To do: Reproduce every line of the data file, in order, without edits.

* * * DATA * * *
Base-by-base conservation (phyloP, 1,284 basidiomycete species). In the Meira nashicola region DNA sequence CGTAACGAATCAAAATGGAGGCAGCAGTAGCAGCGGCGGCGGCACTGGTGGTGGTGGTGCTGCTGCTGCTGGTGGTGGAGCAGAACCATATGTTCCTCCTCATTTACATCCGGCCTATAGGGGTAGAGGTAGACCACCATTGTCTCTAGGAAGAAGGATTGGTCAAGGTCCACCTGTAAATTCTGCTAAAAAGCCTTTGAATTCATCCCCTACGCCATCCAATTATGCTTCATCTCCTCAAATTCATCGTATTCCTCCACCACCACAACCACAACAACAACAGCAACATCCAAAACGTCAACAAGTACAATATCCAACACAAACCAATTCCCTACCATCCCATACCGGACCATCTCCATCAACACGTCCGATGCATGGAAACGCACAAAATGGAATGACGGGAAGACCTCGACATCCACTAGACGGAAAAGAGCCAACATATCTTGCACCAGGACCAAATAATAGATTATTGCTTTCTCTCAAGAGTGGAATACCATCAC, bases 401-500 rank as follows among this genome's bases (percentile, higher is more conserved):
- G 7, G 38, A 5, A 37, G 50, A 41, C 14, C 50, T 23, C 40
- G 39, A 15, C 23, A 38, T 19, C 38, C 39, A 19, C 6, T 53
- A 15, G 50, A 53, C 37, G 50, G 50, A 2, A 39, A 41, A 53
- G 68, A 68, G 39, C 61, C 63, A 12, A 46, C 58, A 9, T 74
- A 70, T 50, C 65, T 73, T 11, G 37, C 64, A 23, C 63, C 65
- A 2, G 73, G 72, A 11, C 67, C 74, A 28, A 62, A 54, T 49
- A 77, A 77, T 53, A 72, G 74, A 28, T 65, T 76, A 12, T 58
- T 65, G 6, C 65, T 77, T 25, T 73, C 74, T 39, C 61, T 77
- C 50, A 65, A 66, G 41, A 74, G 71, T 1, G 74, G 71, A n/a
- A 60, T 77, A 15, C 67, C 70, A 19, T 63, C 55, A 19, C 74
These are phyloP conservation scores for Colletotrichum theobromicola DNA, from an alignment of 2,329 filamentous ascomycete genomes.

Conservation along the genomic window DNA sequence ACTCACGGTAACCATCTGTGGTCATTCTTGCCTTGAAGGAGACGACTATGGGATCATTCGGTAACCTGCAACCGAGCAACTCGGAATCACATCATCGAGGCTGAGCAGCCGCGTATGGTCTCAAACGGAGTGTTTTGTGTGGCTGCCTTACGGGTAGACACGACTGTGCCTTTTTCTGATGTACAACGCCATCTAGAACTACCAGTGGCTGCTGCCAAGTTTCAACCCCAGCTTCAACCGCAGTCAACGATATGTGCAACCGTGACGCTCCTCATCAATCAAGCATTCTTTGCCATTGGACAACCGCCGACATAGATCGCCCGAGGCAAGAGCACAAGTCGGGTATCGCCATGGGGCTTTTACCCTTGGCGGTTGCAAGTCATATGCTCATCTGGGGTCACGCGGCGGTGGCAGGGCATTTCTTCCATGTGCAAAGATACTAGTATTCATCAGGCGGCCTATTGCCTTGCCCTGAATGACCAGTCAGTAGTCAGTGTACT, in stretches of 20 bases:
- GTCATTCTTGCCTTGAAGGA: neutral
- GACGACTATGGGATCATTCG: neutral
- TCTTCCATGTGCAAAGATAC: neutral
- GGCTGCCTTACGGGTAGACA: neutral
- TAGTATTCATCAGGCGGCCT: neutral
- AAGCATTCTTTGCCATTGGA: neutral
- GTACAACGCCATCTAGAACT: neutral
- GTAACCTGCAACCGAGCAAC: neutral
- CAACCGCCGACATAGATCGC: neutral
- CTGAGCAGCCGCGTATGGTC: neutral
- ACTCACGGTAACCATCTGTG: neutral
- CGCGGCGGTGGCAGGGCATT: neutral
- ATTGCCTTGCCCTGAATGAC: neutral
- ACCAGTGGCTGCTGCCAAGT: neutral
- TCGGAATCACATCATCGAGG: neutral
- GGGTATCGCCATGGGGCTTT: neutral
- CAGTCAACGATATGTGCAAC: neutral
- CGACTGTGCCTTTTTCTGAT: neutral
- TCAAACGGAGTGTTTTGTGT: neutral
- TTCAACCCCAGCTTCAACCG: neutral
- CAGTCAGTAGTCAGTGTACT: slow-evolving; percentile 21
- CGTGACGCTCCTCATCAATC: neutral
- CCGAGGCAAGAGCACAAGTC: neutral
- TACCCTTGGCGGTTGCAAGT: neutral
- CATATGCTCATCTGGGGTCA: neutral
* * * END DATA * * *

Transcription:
Base-by-base conservation (phyloP, 1,284 basidiomycete species). In the Meira nashicola region DNA sequence CGTAACGAATCAAAATGGAGGCAGCAGTAGCAGCGGCGGCGGCACTGGTGGTGGTGGTGCTGCTGCTGCTGGTGGTGGAGCAGAACCATATGTTCCTCCTCATTTACATCCGGCCTATAGGGGTAGAGGTAGACCACCATTGTCTCTAGGAAGAAGGATTGGTCAAGGTCCACCTGTAAATTCTGCTAAAAAGCCTTTGAATTCATCCCCTACGCCATCCAATTATGCTTCATCTCCTCAAATTCATCGTATTCCTCCACCACCACAACCACAACAACAACAGCAACATCCAAAACGTCAACAAGTACAATATCCAACACAAACCAATTCCCTACCATCCCATACCGGACCATCTCCATCAACACGTCCGATGCATGGAAACGCACAAAATGGAATGACGGGAAGACCTCGACATCCACTAGACGGAAAAGAGCCAACATATCTTGCACCAGGACCAAATAATAGATTATTGCTTTCTCTCAAGAGTGGAATACCATCAC, bases 401-500 rank as follows among this genome's bases (percentile, higher is more conserved):
- G 7, G 38, A 5, A 37, G 50, A 41, C 14, C 50, T 23, C 40
- G 39, A 15, C 23, A 38, T 19, C 38, C 39, A 19, C 6, T 53
- A 15, G 50, A 53, C 37, G 50, G 50, A 2, A 39, A 41, A 53
- G 68, A 68, G 39, C 61, C 63, A 12, A 46, C 58, A 9, T 74
- A 70, T 50, C 65, T 73, T 11, G 37, C 64, A 23, C 63, C 65
- A 2, G 73, G 72, A 11, C 67, C 74, A 28, A 62, A 54, T 49
- A 77, A 77, T 53, A 72, G 74, A 28, T 65, T 76, A 12, T 58
- T 65, G 6, C 65, T 77, T 25, T 73, C 74, T 39, C 61, T 77
- C 50, A 65, A 66, G 41, A 74, G 71, T 1, G 74, G 71, A n/a
- A 60, T 77, A 15, C 67, C 70, A 19, T 63, C 55, A 19, C 74
These are phyloP conservation scores for Colletotrichum theobromicola DNA, from an alignment of 2,329 filamentous ascomycete genomes.

Conservation along the genomic window DNA sequence ACTCACGGTAACCATCTGTGGTCATTCTTGCCTTGAAGGAGACGACTATGGGATCATTCGGTAACCTGCAACCGAGCAACTCGGAATCACATCATCGAGGCTGAGCAGCCGCGTATGGTCTCAAACGGAGTGTTTTGTGTGGCTGCCTTACGGGTAGACACGACTGTGCCTTTTTCTGATGTACAACGCCATCTAGAACTACCAGTGGCTGCTGCCAAGTTTCAACCCCAGCTTCAACCGCAGTCAACGATATGTGCAACCGTGACGCTCCTCATCAATCAAGCATTCTTTGCCATTGGACAACCGCCGACATAGATCGCCCGAGGCAAGAGCACAAGTCGGGTATCGCCATGGGGCTTTTACCCTTGGCGGTTGCAAGTCATATGCTCATCTGGGGTCACGCGGCGGTGGCAGGGCATTTCTTCCATGTGCAAAGATACTAGTATTCATCAGGCGGCCTATTGCCTTGCCCTGAATGACCAGTCAGTAGTCAGTGTACT, in stretches of 20 bases:
- GTCATTCTTGCCTTGAAGGA: neutral
- GACGACTATGGGATCATTCG: neutral
- TCTTCCATGTGCAAAGATAC: neutral
- GGCTGCCTTACGGGTAGACA: neutral
- TAGTATTCATCAGGCGGCCT: neutral
- AAGCATTCTTTGCCATTGGA: neutral
- GTACAACGCCATCTAGAACT: neutral
- GTAACCTGCAACCGAGCAAC: neutral
- CAACCGCCGACATAGATCGC: neutral
- CTGAGCAGCCGCGTATGGTC: neutral
- ACTCACGGTAACCATCTGTG: neutral
- CGCGGCGGTGGCAGGGCATT: neutral
- ATTGCCTTGCCCTGAATGAC: neutral
- ACCAGTGGCTGCTGCCAAGT: neutral
- TCGGAATCACATCATCGAGG: neutral
- GGGTATCGCCATGGGGCTTT: neutral
- CAGTCAACGATATGTGCAAC: neutral
- CGACTGTGCCTTTTTCTGAT: neutral
- TCAAACGGAGTGTTTTGTGT: neutral
- TTCAACCCCAGCTTCAACCG: neutral
- CAGTCAGTAGTCAGTGTACT: slow-evolving; percentile 21
- CGTGACGCTCCTCATCAATC: neutral
- CCGAGGCAAGAGCACAAGTC: neutral
- TACCCTTGGCGGTTGCAAGT: neutral
- CATATGCTCATCTGGGGTCA: neutral